ECONOMIC  SLAVERY

ECONOMIC SLAVERY

ECONOMIC  SLAVERY is the second type of Human Trafficking in which individuals are forced to work long hours in sub-human conditions and for which they receive very little or no monetary compensation.  This type of slavery is very common in the "sweat shops"  that produce many of the goods that the average person in the wealthy countries of the west consider a bargain. Also, another area common to Economic Slavery is farm labor in planting and picking of produce for local stores.  This work is in many cases left to undocumented workers and thus they are at a disadvantage and can not complain about being forced to work for very low wages.  In many cases Economic Slavery workers are not captive in the physical sense but are slaves in the economic sense as they do not qualify for other employment options.  But in some areas of the world very young individuals are held in physical slavery and receive no wages for their work. All cases are examples of Economic Slavery.

The work against this type of slavery has its focus in two areas:  First, the labor laws and international agreements that such laws are enforced.  Second the actions of groups that identify the "sweat shops" and publicly raise the cry to stop the purchase of products produced by this Economic Slavery.   

Two areas of concern exist from our perspective regarding Economic Slavery. The first is the interrelationship between Economic Slavery and Sexual Slavery. In these situations the individuals that are bound (physically and psychology) and forced to work long hours in economic production are also taken after the full day of work to be Sexual Slaves for the remainder of the night.  This practice occurs in all countries of the world including the United States of America.  Read Example
ECONOMIC SLAVERY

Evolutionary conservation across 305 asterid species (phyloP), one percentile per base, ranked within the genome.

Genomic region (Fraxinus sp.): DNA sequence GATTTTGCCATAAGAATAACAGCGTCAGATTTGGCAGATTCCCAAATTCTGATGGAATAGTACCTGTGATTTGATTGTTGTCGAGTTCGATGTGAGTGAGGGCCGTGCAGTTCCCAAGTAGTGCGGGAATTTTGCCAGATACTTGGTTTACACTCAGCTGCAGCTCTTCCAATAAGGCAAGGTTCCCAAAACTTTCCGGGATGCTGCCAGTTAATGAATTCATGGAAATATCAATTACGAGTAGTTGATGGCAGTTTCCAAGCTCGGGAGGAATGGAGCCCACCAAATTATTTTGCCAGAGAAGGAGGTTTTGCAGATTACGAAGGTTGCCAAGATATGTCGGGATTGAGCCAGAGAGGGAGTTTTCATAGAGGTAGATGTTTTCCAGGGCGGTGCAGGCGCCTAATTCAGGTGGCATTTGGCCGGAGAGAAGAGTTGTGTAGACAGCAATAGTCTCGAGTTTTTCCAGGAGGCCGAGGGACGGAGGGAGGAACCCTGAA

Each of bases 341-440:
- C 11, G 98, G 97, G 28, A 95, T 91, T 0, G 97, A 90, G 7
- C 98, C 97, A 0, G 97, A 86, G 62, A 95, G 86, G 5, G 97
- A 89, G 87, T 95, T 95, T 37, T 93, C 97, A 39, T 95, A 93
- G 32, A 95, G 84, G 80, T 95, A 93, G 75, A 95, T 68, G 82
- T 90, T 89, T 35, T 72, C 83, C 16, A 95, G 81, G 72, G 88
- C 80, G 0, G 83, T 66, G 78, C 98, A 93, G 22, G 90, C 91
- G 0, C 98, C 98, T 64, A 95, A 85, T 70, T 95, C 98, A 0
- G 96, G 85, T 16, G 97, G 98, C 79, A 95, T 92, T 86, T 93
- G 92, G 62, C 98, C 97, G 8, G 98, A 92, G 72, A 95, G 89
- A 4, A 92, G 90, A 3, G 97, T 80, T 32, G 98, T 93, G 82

The second area of concern regarding Economic Slavery is an approach being taken by some "concerned individuals" and organizations in their fight against Economic Slavery.  In some cases the focus of the fight is to "shut down" the industry that is employing people at wages and under conditions that do not meet the fair labor law standards.  While it is important to change the working conditions for these in Economic Slavery and for them to be paid a fair wage according to the laws of their country, it is also important to realize that the "shut down" results may be counter productive.  Individuals that lose their employment in the "sweat shop" industries may be re-trafficked into SEXUAL SLAVERY only to find their life worse than before.  This interrelationship between the two types of Human Trafficking is illustrated by the following example:   A group working against Human Trafficking had a goal to shut down the tomato production in Florida as many of the workers were being paid below the required minimum wage.  U.S. laws exist and can be utilized to force the companies to pay the required minimum wages and pay for overtime for long hours worked.  But if the goal to "shut down" the industry was achieved, the result would have been many young girls being swept into the more horrible conditions of SEXUAL SLAVERY.  Be careful how you work against one area, so as not to promote a worst condition as a byproduct of the solution you achieve.

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